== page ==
Thanks for supporting Amoeba and reading the Amoeba Electronic blog in 2013. Like us on Facebook for daily updates and feel free to hit us up with any requests/feedback. Without further ado, here are our Best LPs of 2013, compiled by Oliver, Matt and Jordan.
20. ADR - Chunky Monkey
Hippos In Tanks
While visual artists have been quick to adapt to the internet's Babel of information, musicians have been slow to comment directly on the vast digital buzz. Hippos In Tanks, as a label, has admirably pushed this conversation forwards while also displaying a fierce devotion to the traditional mediums of CD and vInyl. James Ferraro's "Farside Virtual" (Hippos In Tanks, 2011) was seen as a comment on emerging personality types in the face of rampant technoconsumerism, but in retrospect, can be seen as Ferraro's first step out of the cassette underground into sleeker rnb/hip-hop influenced production Gatekeeper's "Exo" had them abandoning the Carpenter-esque VHS aesthetics of their previous releases, even hiring internet artist Tabor Robak to create a playable game for reach song. The most successful effort in creating a musical analog to endless internet-meme driven communication is ADR's "Chunky Monkey".
The record succeeds first and foremost because Aaron David Ross (1/2 of the Gatekeeper) is a completely badass producer. I woudn't be suprised if legitimate pop production is in his future based off of the seemingly effortless genre tourism on display here. Opener "Casual Friday" places samples of sitcom saxaphones against a loping 303 and eerie processed piano that could be lifted from a Prologue release. "Sumo" seems to be an oblique comment on 90s boom-bap, while "What It Takes" could be lifted from a sinister Sprite commercial. "Stray Dog Strut" could be seen as ADR's reading of Sly and Robbie digidub, but in this tune, the comment on internet culture is palpable. In the midst of innocuous and expertly produced genre-exercises, ADR is prone to interrupt with unsettling samples (e.g. a screaming chorus of roller coaster riders) to fray the edges. The effect has an uncanny resemblance to cruising through life with 15 tabs open.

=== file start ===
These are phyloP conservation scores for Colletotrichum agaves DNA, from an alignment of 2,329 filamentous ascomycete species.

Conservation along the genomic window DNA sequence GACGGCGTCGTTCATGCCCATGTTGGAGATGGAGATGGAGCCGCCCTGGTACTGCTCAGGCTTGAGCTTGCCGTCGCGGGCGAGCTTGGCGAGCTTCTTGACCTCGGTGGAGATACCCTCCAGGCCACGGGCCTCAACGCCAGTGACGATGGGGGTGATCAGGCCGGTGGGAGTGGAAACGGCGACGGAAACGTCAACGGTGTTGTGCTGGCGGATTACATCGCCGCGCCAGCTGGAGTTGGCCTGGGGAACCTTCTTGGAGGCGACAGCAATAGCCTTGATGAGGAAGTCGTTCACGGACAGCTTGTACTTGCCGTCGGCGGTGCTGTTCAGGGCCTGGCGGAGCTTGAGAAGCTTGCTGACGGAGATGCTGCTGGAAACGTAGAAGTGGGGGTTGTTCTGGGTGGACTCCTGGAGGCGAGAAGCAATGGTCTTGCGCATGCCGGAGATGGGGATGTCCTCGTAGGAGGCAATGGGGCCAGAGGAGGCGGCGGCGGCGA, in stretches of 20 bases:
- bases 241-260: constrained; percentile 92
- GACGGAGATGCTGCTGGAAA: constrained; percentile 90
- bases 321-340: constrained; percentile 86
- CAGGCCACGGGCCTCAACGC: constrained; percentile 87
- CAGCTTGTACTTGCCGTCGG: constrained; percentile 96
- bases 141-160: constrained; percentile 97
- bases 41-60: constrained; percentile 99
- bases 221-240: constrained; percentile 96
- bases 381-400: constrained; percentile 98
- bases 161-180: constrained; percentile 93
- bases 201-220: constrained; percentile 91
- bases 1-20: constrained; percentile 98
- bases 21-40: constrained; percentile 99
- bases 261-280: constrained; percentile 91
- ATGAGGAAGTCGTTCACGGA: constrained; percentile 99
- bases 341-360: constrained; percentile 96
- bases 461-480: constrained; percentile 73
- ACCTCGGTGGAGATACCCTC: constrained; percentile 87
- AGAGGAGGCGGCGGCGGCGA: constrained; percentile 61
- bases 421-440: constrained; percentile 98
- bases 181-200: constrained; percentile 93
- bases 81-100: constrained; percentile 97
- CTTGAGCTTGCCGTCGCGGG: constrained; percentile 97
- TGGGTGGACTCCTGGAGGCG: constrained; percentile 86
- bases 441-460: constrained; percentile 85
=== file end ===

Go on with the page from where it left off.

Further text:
The record's absolute highlight is "Don't Fret", which plays a gorgeous Art of Noise/Badalamenti influenced pad against a trip-hop inspired beat. At the edge of the track, a sample that sounds like a paper cutter whittles away, creating digital scraps for the next visionary.
19. GB - Within These Machines 2xLP
Gifted and Blessed
Expertly paced full-length statement from Los Angeles' best kept secret. Well, that's not exactly true. FACT and Kyle Hall are fans, but it's obvious from this record that GB is underground because he's developing virtuosic studio skills. So many moods are contained within. Sol sounds like Steve Reich scoring a PBS documentary about hummingbirds. There are a number of tracks that approximate prog through modular experiments. Boogie and library music are also appropriate reference points. But then there is the more evocative, filmic work, such as the unclassifiable Rain Dance and the Carpenter-esque Tesla's Notebook. The album takes a welcome contemplative dip as it winds itself down, with GB burying the most dj friendly track, Made it Through, deep within the 57 minutes of music.